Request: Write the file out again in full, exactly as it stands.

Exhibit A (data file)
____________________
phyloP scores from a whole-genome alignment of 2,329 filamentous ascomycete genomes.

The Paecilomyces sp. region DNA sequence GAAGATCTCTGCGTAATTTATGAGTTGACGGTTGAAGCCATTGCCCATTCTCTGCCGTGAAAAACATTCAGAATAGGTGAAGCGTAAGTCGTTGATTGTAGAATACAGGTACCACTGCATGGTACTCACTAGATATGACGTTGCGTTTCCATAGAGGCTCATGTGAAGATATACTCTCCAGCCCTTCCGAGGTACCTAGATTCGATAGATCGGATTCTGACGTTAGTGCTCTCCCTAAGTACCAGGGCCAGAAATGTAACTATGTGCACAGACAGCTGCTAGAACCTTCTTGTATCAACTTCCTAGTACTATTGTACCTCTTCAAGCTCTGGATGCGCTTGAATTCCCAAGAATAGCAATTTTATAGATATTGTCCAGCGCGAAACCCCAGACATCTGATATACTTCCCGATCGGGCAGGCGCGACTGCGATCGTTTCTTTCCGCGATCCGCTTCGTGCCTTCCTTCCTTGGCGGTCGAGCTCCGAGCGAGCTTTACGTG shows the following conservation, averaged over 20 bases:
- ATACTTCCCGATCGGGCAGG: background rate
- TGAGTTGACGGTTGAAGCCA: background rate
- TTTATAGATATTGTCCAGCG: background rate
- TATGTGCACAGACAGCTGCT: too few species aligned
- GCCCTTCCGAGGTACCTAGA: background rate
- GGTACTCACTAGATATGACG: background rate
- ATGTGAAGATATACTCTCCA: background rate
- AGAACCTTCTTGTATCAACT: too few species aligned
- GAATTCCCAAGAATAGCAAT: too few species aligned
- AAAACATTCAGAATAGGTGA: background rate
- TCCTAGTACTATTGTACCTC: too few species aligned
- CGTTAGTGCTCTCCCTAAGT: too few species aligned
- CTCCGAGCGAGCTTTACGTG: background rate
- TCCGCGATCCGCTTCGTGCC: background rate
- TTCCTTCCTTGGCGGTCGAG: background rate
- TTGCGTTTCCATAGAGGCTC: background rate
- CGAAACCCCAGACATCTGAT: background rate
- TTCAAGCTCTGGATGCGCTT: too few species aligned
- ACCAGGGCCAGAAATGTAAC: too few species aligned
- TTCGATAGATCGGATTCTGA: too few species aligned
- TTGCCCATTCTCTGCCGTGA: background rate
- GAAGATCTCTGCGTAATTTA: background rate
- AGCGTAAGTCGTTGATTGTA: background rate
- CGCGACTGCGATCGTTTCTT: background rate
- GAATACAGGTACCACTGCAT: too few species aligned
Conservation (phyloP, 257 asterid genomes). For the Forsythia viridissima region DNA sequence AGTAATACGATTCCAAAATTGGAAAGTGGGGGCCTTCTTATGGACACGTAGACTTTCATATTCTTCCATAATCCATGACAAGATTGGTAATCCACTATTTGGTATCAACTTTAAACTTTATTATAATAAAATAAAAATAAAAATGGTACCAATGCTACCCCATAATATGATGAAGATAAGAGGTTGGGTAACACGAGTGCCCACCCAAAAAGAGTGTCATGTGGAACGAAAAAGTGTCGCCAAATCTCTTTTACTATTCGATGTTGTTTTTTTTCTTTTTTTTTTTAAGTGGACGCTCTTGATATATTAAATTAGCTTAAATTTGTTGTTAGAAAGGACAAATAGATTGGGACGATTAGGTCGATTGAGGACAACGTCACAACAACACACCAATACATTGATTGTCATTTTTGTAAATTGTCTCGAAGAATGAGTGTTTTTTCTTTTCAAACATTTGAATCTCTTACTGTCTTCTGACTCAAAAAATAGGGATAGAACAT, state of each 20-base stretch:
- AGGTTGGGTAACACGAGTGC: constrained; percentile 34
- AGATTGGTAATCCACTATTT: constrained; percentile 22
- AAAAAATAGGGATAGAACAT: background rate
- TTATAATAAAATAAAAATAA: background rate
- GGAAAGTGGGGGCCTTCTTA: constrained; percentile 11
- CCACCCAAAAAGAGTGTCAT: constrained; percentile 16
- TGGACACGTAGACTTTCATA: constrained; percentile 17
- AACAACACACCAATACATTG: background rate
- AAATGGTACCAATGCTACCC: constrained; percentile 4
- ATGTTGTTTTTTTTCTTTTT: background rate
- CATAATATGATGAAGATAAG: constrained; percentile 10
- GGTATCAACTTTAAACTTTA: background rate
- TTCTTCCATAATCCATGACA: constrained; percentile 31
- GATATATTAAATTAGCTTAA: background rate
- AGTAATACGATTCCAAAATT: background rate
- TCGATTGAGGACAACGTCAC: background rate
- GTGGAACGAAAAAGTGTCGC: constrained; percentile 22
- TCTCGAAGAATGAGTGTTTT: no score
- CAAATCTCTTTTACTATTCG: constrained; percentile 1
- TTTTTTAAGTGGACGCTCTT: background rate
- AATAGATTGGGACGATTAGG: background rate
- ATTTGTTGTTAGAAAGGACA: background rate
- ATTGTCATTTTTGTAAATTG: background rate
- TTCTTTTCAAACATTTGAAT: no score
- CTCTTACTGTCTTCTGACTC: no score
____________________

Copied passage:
phyloP scores from a whole-genome alignment of 2,329 filamentous ascomycete genomes.

The Paecilomyces sp. region DNA sequence GAAGATCTCTGCGTAATTTATGAGTTGACGGTTGAAGCCATTGCCCATTCTCTGCCGTGAAAAACATTCAGAATAGGTGAAGCGTAAGTCGTTGATTGTAGAATACAGGTACCACTGCATGGTACTCACTAGATATGACGTTGCGTTTCCATAGAGGCTCATGTGAAGATATACTCTCCAGCCCTTCCGAGGTACCTAGATTCGATAGATCGGATTCTGACGTTAGTGCTCTCCCTAAGTACCAGGGCCAGAAATGTAACTATGTGCACAGACAGCTGCTAGAACCTTCTTGTATCAACTTCCTAGTACTATTGTACCTCTTCAAGCTCTGGATGCGCTTGAATTCCCAAGAATAGCAATTTTATAGATATTGTCCAGCGCGAAACCCCAGACATCTGATATACTTCCCGATCGGGCAGGCGCGACTGCGATCGTTTCTTTCCGCGATCCGCTTCGTGCCTTCCTTCCTTGGCGGTCGAGCTCCGAGCGAGCTTTACGTG shows the following conservation, averaged over 20 bases:
- ATACTTCCCGATCGGGCAGG: background rate
- TGAGTTGACGGTTGAAGCCA: background rate
- TTTATAGATATTGTCCAGCG: background rate
- TATGTGCACAGACAGCTGCT: too few species aligned
- GCCCTTCCGAGGTACCTAGA: background rate
- GGTACTCACTAGATATGACG: background rate
- ATGTGAAGATATACTCTCCA: background rate
- AGAACCTTCTTGTATCAACT: too few species aligned
- GAATTCCCAAGAATAGCAAT: too few species aligned
- AAAACATTCAGAATAGGTGA: background rate
- TCCTAGTACTATTGTACCTC: too few species aligned
- CGTTAGTGCTCTCCCTAAGT: too few species aligned
- CTCCGAGCGAGCTTTACGTG: background rate
- TCCGCGATCCGCTTCGTGCC: background rate
- TTCCTTCCTTGGCGGTCGAG: background rate
- TTGCGTTTCCATAGAGGCTC: background rate
- CGAAACCCCAGACATCTGAT: background rate
- TTCAAGCTCTGGATGCGCTT: too few species aligned
- ACCAGGGCCAGAAATGTAAC: too few species aligned
- TTCGATAGATCGGATTCTGA: too few species aligned
- TTGCCCATTCTCTGCCGTGA: background rate
- GAAGATCTCTGCGTAATTTA: background rate
- AGCGTAAGTCGTTGATTGTA: background rate
- CGCGACTGCGATCGTTTCTT: background rate
- GAATACAGGTACCACTGCAT: too few species aligned
Conservation (phyloP, 257 asterid genomes). For the Forsythia viridissima region DNA sequence AGTAATACGATTCCAAAATTGGAAAGTGGGGGCCTTCTTATGGACACGTAGACTTTCATATTCTTCCATAATCCATGACAAGATTGGTAATCCACTATTTGGTATCAACTTTAAACTTTATTATAATAAAATAAAAATAAAAATGGTACCAATGCTACCCCATAATATGATGAAGATAAGAGGTTGGGTAACACGAGTGCCCACCCAAAAAGAGTGTCATGTGGAACGAAAAAGTGTCGCCAAATCTCTTTTACTATTCGATGTTGTTTTTTTTCTTTTTTTTTTTAAGTGGACGCTCTTGATATATTAAATTAGCTTAAATTTGTTGTTAGAAAGGACAAATAGATTGGGACGATTAGGTCGATTGAGGACAACGTCACAACAACACACCAATACATTGATTGTCATTTTTGTAAATTGTCTCGAAGAATGAGTGTTTTTTCTTTTCAAACATTTGAATCTCTTACTGTCTTCTGACTCAAAAAATAGGGATAGAACAT, state of each 20-base stretch:
- AGGTTGGGTAACACGAGTGC: constrained; percentile 34
- AGATTGGTAATCCACTATTT: constrained; percentile 22
- AAAAAATAGGGATAGAACAT: background rate
- TTATAATAAAATAAAAATAA: background rate
- GGAAAGTGGGGGCCTTCTTA: constrained; percentile 11
- CCACCCAAAAAGAGTGTCAT: constrained; percentile 16
- TGGACACGTAGACTTTCATA: constrained; percentile 17
- AACAACACACCAATACATTG: background rate
- AAATGGTACCAATGCTACCC: constrained; percentile 4
- ATGTTGTTTTTTTTCTTTTT: background rate
- CATAATATGATGAAGATAAG: constrained; percentile 10
- GGTATCAACTTTAAACTTTA: background rate
- TTCTTCCATAATCCATGACA: constrained; percentile 31
- GATATATTAAATTAGCTTAA: background rate
- AGTAATACGATTCCAAAATT: background rate
- TCGATTGAGGACAACGTCAC: background rate
- GTGGAACGAAAAAGTGTCGC: constrained; percentile 22
- TCTCGAAGAATGAGTGTTTT: no score
- CAAATCTCTTTTACTATTCG: constrained; percentile 1
- TTTTTTAAGTGGACGCTCTT: background rate
- AATAGATTGGGACGATTAGG: background rate
- ATTTGTTGTTAGAAAGGACA: background rate
- ATTGTCATTTTTGTAAATTG: background rate
- TTCTTTTCAAACATTTGAAT: no score
- CTCTTACTGTCTTCTGACTC: no score